Self Talk Tips to Fight Weight Stigma

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We’re continuing our series for Weight Stigma Awareness Week with this video by Darla on one more way to practice self compassion.  On Tuesday Darla recommended noticing if you would talk to a friend the same way you talk negatively to yourself.

Today Darla suggests stopping negative self talk by visualizing how you would talk to a 9-year-old girl who is feeling badly about herself.  What would you say to her if she thinks she is fat or has even experienced bullying because of her weight?  How would you help her feel better?  We encourage you to help her see that her value as a person is more than a number on a scale or a clothes size, to help her avoid internalizing the weight biases of others.

When your own self talk becomes like that of a bully on a playground, stop yourself and remember that 9-year-old girl.

 


3 responses to “Self Talk Tips to Fight Weight Stigma”

  1. Rachel Peterson says:

    Darla! What a GIFT this morning to see your beautiful smile on my screen! It is always so comforting to listen to your wonderful voice and hear your powerful message – this is one of the techniques you taught us that i still use – with myself and my clients… would you say the things you do to yourself if you were speaking to a nine-year-old girl?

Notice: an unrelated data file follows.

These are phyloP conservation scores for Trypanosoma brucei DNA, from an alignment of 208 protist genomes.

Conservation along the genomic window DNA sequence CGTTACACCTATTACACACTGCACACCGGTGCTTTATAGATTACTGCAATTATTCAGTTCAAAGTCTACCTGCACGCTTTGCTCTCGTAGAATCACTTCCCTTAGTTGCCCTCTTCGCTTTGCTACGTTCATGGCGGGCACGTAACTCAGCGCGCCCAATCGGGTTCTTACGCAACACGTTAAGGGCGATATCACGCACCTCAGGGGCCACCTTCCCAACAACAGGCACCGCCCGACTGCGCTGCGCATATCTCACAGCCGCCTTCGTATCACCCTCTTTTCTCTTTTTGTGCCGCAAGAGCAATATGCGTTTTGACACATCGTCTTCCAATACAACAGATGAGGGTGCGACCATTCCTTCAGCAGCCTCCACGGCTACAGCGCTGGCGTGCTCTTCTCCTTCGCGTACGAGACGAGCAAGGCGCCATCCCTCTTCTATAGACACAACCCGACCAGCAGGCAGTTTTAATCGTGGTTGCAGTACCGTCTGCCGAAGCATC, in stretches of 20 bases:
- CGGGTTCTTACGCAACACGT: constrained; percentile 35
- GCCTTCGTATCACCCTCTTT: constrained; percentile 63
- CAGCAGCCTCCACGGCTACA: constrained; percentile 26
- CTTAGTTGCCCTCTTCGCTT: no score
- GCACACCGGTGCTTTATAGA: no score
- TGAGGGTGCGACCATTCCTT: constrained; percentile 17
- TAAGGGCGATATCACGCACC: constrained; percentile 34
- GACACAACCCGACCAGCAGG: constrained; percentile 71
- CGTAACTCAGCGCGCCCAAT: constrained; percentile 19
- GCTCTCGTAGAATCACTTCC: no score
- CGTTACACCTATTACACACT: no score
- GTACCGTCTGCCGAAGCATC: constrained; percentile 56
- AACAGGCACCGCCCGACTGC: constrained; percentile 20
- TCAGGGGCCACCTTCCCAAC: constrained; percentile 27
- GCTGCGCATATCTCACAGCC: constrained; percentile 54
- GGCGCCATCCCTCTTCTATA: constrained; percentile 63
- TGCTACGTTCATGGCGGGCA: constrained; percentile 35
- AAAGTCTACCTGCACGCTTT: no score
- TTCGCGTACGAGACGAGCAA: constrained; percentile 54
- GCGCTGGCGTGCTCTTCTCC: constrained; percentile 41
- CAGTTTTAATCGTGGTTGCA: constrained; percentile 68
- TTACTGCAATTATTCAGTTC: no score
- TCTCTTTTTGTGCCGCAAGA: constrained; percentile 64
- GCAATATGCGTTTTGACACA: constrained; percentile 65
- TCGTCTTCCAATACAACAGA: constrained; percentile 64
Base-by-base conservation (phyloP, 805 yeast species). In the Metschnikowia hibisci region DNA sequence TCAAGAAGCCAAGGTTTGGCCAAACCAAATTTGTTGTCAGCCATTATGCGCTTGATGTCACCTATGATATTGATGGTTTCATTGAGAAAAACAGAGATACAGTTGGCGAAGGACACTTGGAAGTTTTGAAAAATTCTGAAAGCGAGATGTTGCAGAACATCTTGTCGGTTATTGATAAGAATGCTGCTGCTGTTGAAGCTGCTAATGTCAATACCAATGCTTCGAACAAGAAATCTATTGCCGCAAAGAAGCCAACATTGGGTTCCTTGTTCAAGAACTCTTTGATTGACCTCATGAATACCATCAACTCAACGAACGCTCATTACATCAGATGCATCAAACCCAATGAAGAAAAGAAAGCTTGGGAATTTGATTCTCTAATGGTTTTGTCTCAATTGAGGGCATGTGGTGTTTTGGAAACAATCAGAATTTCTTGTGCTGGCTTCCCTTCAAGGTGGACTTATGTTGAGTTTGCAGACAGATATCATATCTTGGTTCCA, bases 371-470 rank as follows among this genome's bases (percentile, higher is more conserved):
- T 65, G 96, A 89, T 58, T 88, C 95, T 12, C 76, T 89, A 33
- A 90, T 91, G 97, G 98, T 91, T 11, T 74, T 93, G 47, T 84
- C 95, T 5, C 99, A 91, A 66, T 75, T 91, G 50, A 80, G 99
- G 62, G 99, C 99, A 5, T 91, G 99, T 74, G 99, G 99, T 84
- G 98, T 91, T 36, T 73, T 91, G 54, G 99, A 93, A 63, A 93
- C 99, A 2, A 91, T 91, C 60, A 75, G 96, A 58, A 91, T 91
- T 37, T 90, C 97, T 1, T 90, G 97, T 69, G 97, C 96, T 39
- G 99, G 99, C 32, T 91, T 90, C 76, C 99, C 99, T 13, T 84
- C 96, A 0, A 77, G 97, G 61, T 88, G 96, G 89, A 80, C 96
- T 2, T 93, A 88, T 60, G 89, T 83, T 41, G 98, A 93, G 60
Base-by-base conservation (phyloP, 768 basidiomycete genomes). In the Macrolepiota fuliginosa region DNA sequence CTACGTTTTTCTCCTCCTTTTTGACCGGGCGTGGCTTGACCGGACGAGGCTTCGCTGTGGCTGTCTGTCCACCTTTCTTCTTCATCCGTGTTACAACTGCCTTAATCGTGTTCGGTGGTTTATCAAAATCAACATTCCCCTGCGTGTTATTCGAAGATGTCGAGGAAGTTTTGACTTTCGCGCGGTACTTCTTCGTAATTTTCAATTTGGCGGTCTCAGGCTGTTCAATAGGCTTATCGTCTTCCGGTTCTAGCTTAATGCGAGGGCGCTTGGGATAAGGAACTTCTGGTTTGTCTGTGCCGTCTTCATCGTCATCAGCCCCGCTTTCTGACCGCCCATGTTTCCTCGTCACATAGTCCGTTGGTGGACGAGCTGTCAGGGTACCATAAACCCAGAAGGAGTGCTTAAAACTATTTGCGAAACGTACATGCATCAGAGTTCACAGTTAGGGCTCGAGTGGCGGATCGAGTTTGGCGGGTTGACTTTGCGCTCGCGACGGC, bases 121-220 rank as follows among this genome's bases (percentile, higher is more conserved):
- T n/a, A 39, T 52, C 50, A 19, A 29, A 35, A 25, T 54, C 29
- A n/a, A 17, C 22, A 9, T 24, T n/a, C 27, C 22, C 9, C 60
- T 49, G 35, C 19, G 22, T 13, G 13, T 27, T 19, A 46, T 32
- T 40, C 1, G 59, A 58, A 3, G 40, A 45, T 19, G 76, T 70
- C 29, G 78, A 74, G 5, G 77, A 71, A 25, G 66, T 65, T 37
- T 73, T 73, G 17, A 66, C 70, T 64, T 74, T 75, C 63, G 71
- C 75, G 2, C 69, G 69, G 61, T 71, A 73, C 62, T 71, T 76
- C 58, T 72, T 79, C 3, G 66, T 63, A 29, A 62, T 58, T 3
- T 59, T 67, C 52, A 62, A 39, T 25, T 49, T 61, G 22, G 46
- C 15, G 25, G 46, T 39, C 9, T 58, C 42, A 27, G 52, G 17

I miss you so much and this video clip was like a fabulous Darla-fix! Thank you for continuing to care about us all and make a difference for us, even from afar! Peace to you dear friend! Rachel

  2. Motivation is one of the most important keys to weight loss. Thank you.

  3. […] my inner child finds her way to the surface and begins to comfort me, I immediately apologize profusely to him, […]

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About the Author

Marsha Hudnall, MS, RDN, CD

Marsha has been a guiding force at Green Mountain at Fox Run since 1986. In addition to overseeing a professional program that helps women establish sustainable approaches to healthy living, she is a respected thought leader when it comes to managing eating, emotions and weight. She has been a voice of reason for the last three decades in helping people move away from diets, an area in which she is personally as well as professionally versed. An accomplished writer and speaker, Marsha is the author of six books, including the online course Disordered Eating in Active and Sedentary Individuals (co-authored by Karin Kratina, PhD, RD, Human Kinetics), What You Need to Know about Carbohydrates (Academy for Nutrition and Dietetics [The Academy]), What You Need to Know about Vitamin and Mineral Supplements (The Academy), and The Pregnancy Cookbook (co-authored by Donna Shields, RD, Berkeley Publishing). She has worked extensively on a national basis to educate the public about nutrition and the impact of dieting on eating behaviors, including binge eating and emotional eating. Active in many organizations helping to further the cause of health and wellness, Marsha currently serves as vice chair of the Binge Eating Disorder Association and vice president of The Center for Mindful Eating and has been active in the Association for Size Diversity and Health in support of Health at Every Size(R) principles.

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